This April, it’s Stress Awareness Month. Our blog tackles the subject of how to manage stress in children – the causes, signs, and ways to help minimise or manage it.
Stress: the situation today
There is an overwhelming increase in people suffering stress – in the UK and across the world.
Sadly, it is not something unique to adults and rising at an alarming rate among children. Yet the disruption caused over the past two years since Covid arrived, including lockdowns, school closures and limited social activities, have helped amplify the situation.
The causes of child stress are widespread. Some say the growth in technology and it’s becoming easier to access are part to blame. Others say life, in general, is becoming trickier to navigate, with increasing pressure to succeed in and beyond school reaching new heights, and too much for many young people to cope with. Whether it’s a combination of multiple factors affecting an individual or a single root cause, one thing is certain: stress is complex, and no one-size-fits-all approach can banish it.
The good news about stress in children
Thankfully, stress is no longer something swept under the carpet or a topic to be ashamed of. Instead, children are more aware of ways to manage well-being, with many schools and youth organisations providing mechanisms to help them navigate life’s challenges.
What’s more, stress or anxiety in most children is only temporary. Working closely with your child to recognise and resolve stress, you can equip them to overcome any hurdles and achieve a balanced, happy and less-stressful life.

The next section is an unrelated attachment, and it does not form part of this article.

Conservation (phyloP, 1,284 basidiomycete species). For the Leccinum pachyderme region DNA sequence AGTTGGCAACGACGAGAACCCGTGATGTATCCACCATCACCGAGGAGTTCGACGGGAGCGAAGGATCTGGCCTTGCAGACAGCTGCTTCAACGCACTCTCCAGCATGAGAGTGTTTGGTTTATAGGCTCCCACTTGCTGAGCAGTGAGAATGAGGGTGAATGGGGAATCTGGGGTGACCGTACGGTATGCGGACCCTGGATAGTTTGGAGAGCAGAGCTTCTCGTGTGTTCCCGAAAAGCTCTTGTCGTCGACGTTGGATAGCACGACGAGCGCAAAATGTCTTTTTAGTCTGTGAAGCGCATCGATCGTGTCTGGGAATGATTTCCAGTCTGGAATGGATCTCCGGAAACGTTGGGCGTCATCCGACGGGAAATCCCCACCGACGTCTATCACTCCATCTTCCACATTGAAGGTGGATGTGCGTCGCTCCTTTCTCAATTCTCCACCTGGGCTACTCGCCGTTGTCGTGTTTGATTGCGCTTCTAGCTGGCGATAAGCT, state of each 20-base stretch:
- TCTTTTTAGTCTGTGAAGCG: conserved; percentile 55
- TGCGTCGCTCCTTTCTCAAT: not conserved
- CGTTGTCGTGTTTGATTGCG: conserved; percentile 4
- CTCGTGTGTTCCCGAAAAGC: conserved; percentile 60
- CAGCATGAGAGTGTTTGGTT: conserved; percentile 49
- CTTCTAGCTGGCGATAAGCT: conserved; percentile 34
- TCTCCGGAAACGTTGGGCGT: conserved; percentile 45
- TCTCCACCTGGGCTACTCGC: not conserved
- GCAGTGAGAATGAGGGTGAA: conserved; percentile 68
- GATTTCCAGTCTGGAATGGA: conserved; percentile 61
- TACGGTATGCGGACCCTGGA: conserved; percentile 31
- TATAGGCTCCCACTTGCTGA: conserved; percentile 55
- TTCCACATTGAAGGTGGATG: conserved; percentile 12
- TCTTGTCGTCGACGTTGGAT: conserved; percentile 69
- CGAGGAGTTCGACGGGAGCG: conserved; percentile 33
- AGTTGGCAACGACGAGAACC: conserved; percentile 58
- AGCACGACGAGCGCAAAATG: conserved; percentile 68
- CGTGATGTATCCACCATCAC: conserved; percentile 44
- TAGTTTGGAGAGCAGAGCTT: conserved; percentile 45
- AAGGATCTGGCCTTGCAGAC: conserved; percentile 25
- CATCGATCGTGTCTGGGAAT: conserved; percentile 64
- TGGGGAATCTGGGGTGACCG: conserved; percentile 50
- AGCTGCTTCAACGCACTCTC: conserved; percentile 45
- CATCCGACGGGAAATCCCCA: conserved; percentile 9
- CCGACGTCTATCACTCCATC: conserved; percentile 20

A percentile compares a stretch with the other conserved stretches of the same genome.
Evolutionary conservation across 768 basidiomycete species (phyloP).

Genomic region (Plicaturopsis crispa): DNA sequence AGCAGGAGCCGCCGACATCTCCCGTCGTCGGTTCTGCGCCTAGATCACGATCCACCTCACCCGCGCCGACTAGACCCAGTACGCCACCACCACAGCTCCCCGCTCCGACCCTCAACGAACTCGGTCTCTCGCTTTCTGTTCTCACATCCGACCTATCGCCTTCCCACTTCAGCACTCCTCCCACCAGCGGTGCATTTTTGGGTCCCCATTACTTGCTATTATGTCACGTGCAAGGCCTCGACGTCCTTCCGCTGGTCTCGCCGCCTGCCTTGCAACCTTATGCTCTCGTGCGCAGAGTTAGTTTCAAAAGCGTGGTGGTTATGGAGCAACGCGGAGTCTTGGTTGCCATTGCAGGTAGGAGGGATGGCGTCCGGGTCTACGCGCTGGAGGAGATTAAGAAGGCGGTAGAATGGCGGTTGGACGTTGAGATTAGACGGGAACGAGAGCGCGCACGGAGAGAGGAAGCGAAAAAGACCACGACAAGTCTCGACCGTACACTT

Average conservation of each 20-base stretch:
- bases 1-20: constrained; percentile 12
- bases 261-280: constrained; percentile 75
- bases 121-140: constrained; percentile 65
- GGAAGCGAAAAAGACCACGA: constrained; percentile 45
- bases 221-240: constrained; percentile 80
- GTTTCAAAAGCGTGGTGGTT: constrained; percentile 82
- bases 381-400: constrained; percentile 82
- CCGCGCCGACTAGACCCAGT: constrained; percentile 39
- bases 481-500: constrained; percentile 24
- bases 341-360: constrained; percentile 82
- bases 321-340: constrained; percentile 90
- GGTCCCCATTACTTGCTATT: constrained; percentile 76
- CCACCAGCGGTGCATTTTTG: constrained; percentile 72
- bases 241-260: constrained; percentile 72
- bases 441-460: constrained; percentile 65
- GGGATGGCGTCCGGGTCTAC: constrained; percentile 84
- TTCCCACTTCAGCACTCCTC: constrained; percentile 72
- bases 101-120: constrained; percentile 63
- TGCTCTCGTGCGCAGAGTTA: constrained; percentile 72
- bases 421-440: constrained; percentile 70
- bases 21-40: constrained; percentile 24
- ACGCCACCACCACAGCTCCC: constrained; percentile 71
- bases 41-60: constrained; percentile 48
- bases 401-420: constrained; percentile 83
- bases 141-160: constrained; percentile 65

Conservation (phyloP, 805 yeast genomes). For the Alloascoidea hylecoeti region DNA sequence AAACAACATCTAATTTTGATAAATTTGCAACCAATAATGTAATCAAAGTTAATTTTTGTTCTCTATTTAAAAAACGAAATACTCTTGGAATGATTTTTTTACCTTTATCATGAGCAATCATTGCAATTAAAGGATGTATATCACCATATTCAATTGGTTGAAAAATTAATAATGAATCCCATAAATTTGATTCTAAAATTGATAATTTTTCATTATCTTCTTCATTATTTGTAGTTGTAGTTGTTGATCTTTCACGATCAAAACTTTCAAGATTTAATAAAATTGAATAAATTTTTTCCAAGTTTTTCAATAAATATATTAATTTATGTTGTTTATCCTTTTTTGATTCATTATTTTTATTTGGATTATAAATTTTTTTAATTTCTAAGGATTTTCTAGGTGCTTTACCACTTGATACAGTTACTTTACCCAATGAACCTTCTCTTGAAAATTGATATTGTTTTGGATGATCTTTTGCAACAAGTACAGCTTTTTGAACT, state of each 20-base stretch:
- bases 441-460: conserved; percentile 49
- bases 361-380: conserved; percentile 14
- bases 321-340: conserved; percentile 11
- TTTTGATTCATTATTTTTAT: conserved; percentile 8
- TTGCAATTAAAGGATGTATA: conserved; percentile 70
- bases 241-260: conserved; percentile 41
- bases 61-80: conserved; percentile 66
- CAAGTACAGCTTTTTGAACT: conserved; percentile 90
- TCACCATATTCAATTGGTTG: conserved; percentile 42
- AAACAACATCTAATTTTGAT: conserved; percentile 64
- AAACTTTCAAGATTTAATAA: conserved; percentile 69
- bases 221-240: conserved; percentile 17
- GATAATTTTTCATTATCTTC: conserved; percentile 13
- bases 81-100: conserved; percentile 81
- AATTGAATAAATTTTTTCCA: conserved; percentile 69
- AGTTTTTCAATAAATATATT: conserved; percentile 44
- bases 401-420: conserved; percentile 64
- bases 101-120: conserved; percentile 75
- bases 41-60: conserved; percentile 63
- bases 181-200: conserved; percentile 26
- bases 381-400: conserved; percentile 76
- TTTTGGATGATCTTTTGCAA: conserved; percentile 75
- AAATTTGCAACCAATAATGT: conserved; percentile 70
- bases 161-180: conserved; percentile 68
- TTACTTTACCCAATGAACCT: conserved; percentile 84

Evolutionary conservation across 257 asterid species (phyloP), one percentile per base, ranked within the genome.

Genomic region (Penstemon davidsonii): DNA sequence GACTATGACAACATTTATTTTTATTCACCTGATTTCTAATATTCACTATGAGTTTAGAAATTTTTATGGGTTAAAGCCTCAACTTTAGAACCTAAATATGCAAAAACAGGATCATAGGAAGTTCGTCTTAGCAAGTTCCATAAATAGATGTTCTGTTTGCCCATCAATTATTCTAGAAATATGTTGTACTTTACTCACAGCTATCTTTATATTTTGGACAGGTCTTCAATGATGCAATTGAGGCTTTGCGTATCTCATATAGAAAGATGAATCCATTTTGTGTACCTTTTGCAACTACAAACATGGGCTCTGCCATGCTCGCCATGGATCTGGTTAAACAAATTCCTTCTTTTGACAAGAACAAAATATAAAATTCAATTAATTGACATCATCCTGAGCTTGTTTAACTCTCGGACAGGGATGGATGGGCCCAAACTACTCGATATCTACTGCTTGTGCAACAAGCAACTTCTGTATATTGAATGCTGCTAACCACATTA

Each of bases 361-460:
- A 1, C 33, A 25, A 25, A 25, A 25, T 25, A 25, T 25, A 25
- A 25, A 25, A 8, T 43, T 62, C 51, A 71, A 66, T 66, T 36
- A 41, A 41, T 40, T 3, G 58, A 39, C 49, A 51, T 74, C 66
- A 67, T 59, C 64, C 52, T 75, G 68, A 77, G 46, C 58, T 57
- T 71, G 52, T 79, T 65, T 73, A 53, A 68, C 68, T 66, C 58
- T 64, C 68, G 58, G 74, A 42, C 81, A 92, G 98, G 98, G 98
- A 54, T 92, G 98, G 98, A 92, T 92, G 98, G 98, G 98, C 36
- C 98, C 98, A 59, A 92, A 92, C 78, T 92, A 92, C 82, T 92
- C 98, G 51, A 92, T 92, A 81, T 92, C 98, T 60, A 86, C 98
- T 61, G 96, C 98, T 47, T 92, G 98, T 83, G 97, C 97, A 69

Recognising stress in children
If only it were as simple as a child telling you, “I’m feeling stressed”. While some can verbalise their inner concerns, many are not – and you will need to put on your detective hat, ready to pick up on the common signs of stress. They include:
Feeling ill: Complaints about having headaches, a sore tummy, chest pains, or fatigue can all be signs of suffering anxiety or stress.
Sleep disruption: Stress raises hormone levels which can make resting difficult. When an otherwise sound sleeper starts to wake up during the night, suffer night terrors or begin sleepwalking, perhaps even wetting their bed, this might be down to anxiety or stress.
Aggression: Lashing out – particularly when the behaviour is out of the blue, could point to something underlying that’s not quite right.
Withdrawal: The opposite of outward behaviour, your child may suddenly become withdrawn and opt to spend time alone – which, if this isn’t their typical behaviour, might be down to stress.
Some children may even begin to tell you they are struggling, whether it’s outright or just by using certain language – choosing words like annoyed, angry, confused or sad.
While we know there can be many causes, before you can help resolve their stress, a child needs your support in getting to the root of their issue. It could be an obvious reason or much less so; either way, it needs clarity to help everyone move forward.